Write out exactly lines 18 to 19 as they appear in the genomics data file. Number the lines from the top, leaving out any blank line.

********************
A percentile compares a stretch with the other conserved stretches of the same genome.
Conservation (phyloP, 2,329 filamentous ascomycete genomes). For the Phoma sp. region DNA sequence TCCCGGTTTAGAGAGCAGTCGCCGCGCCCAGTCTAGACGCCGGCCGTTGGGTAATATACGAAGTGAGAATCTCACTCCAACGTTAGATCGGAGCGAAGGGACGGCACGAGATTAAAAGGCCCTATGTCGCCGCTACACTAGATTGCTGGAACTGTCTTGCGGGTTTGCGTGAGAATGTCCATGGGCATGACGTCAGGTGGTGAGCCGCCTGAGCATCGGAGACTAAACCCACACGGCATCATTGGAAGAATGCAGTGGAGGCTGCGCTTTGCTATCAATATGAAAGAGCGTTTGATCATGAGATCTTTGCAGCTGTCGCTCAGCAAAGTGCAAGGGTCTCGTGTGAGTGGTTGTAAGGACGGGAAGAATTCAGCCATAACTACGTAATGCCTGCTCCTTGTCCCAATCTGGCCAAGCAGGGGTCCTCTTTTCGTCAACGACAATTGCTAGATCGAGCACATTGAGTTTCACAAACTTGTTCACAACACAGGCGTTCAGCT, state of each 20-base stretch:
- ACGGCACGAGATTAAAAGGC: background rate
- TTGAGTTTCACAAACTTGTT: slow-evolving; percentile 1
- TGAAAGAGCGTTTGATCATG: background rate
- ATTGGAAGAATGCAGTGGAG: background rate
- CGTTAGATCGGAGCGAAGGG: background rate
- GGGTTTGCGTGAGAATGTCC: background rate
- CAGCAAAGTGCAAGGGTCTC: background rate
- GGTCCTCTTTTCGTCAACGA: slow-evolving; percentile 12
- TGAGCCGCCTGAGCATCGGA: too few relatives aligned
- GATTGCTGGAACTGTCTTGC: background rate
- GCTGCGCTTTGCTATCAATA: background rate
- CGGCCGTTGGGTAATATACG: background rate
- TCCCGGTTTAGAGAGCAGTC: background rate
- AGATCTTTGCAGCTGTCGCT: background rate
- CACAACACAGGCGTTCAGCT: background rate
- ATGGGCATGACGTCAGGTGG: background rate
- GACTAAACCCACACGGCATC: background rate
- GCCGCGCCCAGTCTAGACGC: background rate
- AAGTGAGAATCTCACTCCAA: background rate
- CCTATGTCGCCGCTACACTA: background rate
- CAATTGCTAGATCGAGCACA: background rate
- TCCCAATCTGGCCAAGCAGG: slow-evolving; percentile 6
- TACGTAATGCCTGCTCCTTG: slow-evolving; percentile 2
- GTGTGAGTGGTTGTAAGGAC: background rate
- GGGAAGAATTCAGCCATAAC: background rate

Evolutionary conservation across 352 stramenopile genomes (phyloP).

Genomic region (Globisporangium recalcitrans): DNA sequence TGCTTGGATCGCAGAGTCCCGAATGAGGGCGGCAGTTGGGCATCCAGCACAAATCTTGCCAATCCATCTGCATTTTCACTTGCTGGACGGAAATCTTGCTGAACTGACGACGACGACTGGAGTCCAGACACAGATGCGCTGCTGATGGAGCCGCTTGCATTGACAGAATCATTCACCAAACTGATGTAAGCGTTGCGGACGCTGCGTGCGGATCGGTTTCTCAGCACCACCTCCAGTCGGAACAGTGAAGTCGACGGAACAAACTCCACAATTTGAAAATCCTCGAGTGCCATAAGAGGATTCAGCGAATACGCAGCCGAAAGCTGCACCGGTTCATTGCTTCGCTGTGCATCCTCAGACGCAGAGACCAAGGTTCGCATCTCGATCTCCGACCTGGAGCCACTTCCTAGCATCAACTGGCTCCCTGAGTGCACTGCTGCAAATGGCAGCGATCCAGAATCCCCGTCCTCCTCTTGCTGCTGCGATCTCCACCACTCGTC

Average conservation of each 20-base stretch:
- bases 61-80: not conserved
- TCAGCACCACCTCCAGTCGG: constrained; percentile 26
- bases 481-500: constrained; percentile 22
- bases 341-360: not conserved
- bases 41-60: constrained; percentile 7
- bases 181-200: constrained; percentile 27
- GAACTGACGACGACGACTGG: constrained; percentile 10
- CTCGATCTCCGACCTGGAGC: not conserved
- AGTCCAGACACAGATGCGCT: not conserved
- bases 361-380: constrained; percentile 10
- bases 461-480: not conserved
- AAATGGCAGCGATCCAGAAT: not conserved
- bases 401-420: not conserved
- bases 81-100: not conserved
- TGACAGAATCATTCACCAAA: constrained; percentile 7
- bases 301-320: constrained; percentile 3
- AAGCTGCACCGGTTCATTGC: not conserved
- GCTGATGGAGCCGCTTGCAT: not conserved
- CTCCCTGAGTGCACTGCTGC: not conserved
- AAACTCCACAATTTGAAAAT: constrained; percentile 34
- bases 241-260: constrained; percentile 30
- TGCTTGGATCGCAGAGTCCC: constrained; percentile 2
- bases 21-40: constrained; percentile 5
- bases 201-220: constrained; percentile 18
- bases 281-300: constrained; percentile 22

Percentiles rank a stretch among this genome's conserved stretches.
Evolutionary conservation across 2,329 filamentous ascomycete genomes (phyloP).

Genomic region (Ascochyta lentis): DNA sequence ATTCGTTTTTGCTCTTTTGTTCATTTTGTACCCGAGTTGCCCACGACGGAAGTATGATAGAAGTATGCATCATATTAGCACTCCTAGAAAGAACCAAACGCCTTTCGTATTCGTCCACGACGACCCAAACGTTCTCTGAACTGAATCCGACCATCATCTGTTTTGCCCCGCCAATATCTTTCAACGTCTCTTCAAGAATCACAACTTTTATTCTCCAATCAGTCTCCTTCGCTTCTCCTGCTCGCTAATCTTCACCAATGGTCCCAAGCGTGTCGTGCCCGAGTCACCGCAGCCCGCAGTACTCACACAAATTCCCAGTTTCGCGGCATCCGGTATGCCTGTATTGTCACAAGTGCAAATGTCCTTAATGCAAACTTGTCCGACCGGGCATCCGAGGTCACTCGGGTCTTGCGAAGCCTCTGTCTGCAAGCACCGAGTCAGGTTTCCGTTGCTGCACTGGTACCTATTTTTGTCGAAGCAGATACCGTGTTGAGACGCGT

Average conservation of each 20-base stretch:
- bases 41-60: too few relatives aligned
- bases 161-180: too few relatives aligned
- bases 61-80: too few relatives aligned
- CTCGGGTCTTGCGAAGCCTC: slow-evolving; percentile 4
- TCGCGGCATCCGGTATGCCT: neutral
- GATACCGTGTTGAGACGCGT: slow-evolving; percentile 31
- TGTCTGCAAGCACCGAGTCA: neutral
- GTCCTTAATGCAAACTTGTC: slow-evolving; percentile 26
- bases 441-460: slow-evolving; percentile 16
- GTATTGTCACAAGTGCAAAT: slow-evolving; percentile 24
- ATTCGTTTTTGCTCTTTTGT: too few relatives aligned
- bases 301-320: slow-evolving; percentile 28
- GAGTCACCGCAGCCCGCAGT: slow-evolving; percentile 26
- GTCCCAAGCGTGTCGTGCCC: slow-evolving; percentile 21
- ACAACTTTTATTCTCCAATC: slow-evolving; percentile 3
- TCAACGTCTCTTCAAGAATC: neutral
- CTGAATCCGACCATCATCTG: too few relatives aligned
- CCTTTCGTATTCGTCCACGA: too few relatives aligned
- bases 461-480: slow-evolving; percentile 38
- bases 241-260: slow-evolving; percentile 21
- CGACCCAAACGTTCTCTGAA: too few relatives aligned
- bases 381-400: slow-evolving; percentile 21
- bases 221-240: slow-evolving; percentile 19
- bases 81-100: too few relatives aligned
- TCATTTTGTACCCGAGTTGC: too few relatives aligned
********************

- ATGGGCATGACGTCAGGTGG: background rate
- GACTAAACCCACACGGCATC: background rate